Introduction: How to Sew Quick and Easy Party Favor Mini Tote Bags

About: Originally from Michigan, I am currently living on the Spanish Riviera with my Spanish husband, our toddler, two dogs and four hens. I love to make fondant cakes for special occasions, but try to keep proces…
Now that there is a little less than a month left before my son's birthday, I have started to give more thought to how his birthday party will be. I decided to choose Cars for this year's theme because I had impulsively bought some cute, inexpensive Cars watches for party favors a month or two ago, and know that if the batteries go out, it will cost more for me to replace them than the watches cost in the first place.

Instead of buying some cheap, plastic Cars favor bags, I decided to make my own out of cloth.  They actually ended up being cheaper and I think they look a lot nicer.  Plus, they should last longer.

I wanted a design that would be quick and easy to make because I planned on making at least a dozen of them.  I had originally thought of making drawstring pouches out of t-shirt sleeves or kids t-shirts, but decided that, even if they are quick to make, pulling that many drawstrings through could take quite awhile, and they might not be as cute as a mini tote.

What you will need:
  • Cloth
  • Thread
  • Ribbon, cotton ribbon tape, or something similar for the straps
  • Scissors
  • Sewing Machine
  • Overlock Machine (optional)
  • Iron-on Transfers or fabric paint for decorating them (Optional)

Step 1: Step One: Sew the Strap Loops to the Top Length of the Fabric

The problem with making a tote is that sewing the straps on the side of the bag can also take quite awhile.  So I decided to sew the straps into the top seam of the bags instead.

To be honest, when I began I had no idea of how they would turn out, but I had an idea and just went with it. 

I took a long strip of fabric and used my overlock machine to sew down the top edge, adding loops of ribbon wherever I wanted a strap to be.  (You could use a regular sewing machine, of course, I just find the overlock machine to be quicker and neater.) 

Keep in mind when spacing that you need to leave twice the space that you want between the strap and the edge of each bag because you are making several bags at once.    You will later be cutting down the center of the space between loops and that cut will end up being the edge of your bag. 

I hope that makes sense.

I didn't measure, but kept a mental image of the size, more or less, that I wanted my bags to be when forming and sewing on the loops.  I tried to keep all of the loops the same width and length.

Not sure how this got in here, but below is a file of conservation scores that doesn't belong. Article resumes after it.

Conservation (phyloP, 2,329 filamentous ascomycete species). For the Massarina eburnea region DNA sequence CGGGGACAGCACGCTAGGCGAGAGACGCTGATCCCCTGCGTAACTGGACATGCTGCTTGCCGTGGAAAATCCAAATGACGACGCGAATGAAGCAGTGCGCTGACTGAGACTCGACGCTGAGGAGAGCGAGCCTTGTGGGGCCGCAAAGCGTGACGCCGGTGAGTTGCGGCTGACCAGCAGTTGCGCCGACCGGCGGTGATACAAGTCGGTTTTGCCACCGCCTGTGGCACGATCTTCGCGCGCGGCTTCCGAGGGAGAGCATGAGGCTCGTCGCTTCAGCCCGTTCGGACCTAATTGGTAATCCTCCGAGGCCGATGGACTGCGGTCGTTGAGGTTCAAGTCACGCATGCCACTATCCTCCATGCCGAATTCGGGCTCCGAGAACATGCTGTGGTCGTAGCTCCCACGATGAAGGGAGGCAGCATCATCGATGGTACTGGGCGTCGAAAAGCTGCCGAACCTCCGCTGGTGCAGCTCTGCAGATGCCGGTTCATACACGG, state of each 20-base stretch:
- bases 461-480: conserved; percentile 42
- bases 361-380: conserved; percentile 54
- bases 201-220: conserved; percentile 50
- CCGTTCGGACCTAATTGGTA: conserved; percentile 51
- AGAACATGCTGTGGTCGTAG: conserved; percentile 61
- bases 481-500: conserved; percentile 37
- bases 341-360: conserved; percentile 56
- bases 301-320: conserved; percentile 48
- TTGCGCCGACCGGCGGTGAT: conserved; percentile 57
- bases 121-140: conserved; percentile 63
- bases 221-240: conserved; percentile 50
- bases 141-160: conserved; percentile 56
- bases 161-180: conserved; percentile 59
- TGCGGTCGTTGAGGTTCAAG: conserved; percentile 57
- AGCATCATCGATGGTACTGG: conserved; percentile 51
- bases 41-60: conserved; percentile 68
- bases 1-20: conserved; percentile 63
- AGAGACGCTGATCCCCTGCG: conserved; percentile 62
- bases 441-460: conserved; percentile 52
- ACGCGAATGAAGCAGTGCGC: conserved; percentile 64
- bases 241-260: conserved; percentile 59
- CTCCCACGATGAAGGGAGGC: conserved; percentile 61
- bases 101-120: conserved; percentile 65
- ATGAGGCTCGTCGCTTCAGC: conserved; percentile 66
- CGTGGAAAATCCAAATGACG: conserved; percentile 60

Step 2: Step 2: Fold Over and Sew Down Top Seam (Pull Strap Loops Upward)

After serging down the entire top edge, you will have to move back to a regular sewing machine to sew down the top hem and sew the strap loops upwards into place.  I doubled the top over in such a way as to hide the overlock stitches. 

Whenever I came to a strap, I would pull them upwards and sew them into place using the same seam.

Step 3: Step 3: Cut Vertically Down the Middle Between Loops

Having added the straps that way is what makes these bags quick and easy; you make them like you would in an assembly line.

Once you have your straps in place, you can form your bags.  The bags are nothing more than a tube of fabric with a seam at the bottom.  Then, to be able to make them stand up, you later cut the corners off and sew across the edges as I will show you.

So, start by cutting out your individual pieces for your bags by cutting down the center of the spaces between each strap.

For my first prototype bag, I left two pieces together and only sewed down one side.  For all of the rest of the bags, though, I sewed down both sides because it gave a more balanced look to the bag.  So, I would just cut down the center here, too, forming 2 pieces of fabric with only one loop on them.

Step 4: Step 4: Sew Down the Sides and Across the Bottom

After pairing up similar panels, you sew them together down the sides and bottom, making sure that wrong sides are out (right sides facing each other.)

Here it is done in black to show the seams better- later, I made them with white thread, and sewed down both sides to make it look even.

Step 5: Step 5: Make the Bag Stand Up

Keeping the wrong sides out, flip the bags in such a way that both side seams come together. 

In the (prototype) bag in the photo, I had only made one side seam, but in the others I ended up sewing along both sides.  I liked the more balanced look that the bags had that way. 

You will notice that you end up with two points at the bottom. 
To make the bag stand up, you have to cut those points off and sew across the cut (see the black line that I drew in the photos).  I used my overlock machine to do it all in one step. 

Now, repeat on the other side.

Step 6: Step 6: Turn Right Side Out

Turn your bag right side out and you are finished!!  The bag with now have a flat bottom to stand up on, and will look like a mini tote!

Step 7: Step 7: Decorate! (Optional, of Course!)

I used inkjet t-shirt transfers for white cloth to decorate my bags.

Being for a party, I decided I wanted it to mention the party in some way to make it a keepsake, but I didn't it to be too obvious, making it unusable for other things.  So, I put my son's name in the Cars logo, and ironed it on inside the bag. 

Lightning McQueen on the outside of the bag finished the design off.